Google plans to invest $50M fund into African startups
Google plans to invest almost $50 million in African’s early- and growth-stage startups via its Africa Investment Fund, ramping up efforts to support more businesses on the continent.
Google made known this plan today in a virtual summit where the CEO, Sundar Pichai announced the tech giant’s intentions to commit $1billion one the next five years in tech-led initiatives in Africa.
These initiatives will range from improved connectivity via Google’s subsea cable Equiano to investments in small businesses and startups.
Until now, Google had fulfilled its obligations in the latter through its Google for Startups Accelerator Africa program and the recently launched Black Founders Fund.
In three years, the accelerator program has supported 80 startups and over in seed to Series A stages, providing equity-free mentorship and resources. Google for Startups Accelerator Africa has accepted startups like Twiga, Paystack and Piggyvest and collectively, these 80+ startups have raised over $100 million in venture capital.
On the other hand, the Black Founders Fund gives non-dilutive cash awards to black-led startups in three regions. In USA, the Black Founders Fund operates a $5 million fund, in Africa, a $3 million fund and in Europe, a $2 million fund.
So far, 50 startups have been selected to participate in the Africa program starting on October 13. Each will receive up to $100,000 in equity-free capital along with credits from Google Cloud, Google.org ads grants and additional support.
Of the 80 plusstartups, Google reports show that 40% are women-led, representing nine countries and 12 sectors.
“There is a significant gap in terms of access to funding. Some groups do not have access to funding as much as other groups. We’ve seen that with black and female-founded startups. And our effort with the Black Founders Fund is to help close that gap to some extent,” said Nitin Gajria, the managing director of Sub-Saharan Africa, Google, on a conference call explaining why the internet juggernaut created the fund.
However, unlike both initiatives, the newly announced $50 million Africa Investment Fund will see Google take equity in high-growth African startups in exchange for varying check sizes.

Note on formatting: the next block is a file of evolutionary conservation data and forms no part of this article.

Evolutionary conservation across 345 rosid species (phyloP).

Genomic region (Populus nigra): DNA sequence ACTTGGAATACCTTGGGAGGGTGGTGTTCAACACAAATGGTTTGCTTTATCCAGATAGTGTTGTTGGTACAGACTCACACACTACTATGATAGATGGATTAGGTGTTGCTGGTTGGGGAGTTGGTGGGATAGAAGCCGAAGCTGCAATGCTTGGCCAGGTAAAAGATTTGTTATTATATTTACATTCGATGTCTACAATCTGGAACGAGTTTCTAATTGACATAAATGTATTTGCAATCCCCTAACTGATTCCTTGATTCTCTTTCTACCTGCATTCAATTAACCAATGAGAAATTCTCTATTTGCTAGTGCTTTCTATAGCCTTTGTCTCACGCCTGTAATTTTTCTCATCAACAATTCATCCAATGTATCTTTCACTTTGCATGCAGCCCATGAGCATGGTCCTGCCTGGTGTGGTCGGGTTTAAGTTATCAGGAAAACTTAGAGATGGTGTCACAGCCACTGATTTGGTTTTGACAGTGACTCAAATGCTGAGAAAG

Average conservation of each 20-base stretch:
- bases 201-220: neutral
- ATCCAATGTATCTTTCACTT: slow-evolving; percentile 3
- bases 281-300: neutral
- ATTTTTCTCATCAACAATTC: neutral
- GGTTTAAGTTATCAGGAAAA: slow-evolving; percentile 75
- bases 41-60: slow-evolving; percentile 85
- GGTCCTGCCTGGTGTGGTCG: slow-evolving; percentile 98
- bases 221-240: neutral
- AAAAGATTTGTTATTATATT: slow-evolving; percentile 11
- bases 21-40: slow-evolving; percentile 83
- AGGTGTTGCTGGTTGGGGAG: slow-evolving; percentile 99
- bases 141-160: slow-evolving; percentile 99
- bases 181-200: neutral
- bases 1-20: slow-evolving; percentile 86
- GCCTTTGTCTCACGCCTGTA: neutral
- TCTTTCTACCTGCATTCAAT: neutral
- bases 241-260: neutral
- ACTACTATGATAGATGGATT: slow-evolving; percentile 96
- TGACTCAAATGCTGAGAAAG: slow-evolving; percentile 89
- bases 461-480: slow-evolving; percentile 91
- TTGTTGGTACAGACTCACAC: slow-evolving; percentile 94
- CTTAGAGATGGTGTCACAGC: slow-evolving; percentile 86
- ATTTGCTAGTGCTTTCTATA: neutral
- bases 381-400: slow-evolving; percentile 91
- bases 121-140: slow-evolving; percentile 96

“Think of it as Google bringing venture capital into the continent,” said Gajria.
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Per the fund’s investment thesis, the managing director said the Africa Investment Fund doesn’t have any preference for specific sectors or countries. He adds that the fund might work in a similar fashion as the Google for Startups Accelerator program.
Although Africa has a Big Four (Nigeria, Kenya, South Africa and Egypt) in terms of startup and venture capital activity on the continent, the accelerator has made sure to accept applications from startups in less-funded and overlooked regions.
These countries include Algeria, Botswana, Cameroon, Ivory Coast, Ethiopia, Ghana, Morocco, Rwanda, Senegal, Tanzania, Tunisia, Uganda and Zimbabwe.
“We are not restricting ourselves to certain verticals. We are focusing on investments where we believe that Google could add value,” Gajria said. “If there are founders building interesting products solving real challenges in Africa, that would fall squarely within our investment thesis.”
For startups who received investments from the Africa Investment fund, Google says they will have access to its employees, network and technologies. Asked when Google will make its first set of investments, Gajria said, “We are in advanced stages of various discussions, nothing that I can talk about more specifically at this point. But I’m hopeful we can come back with more information soon.”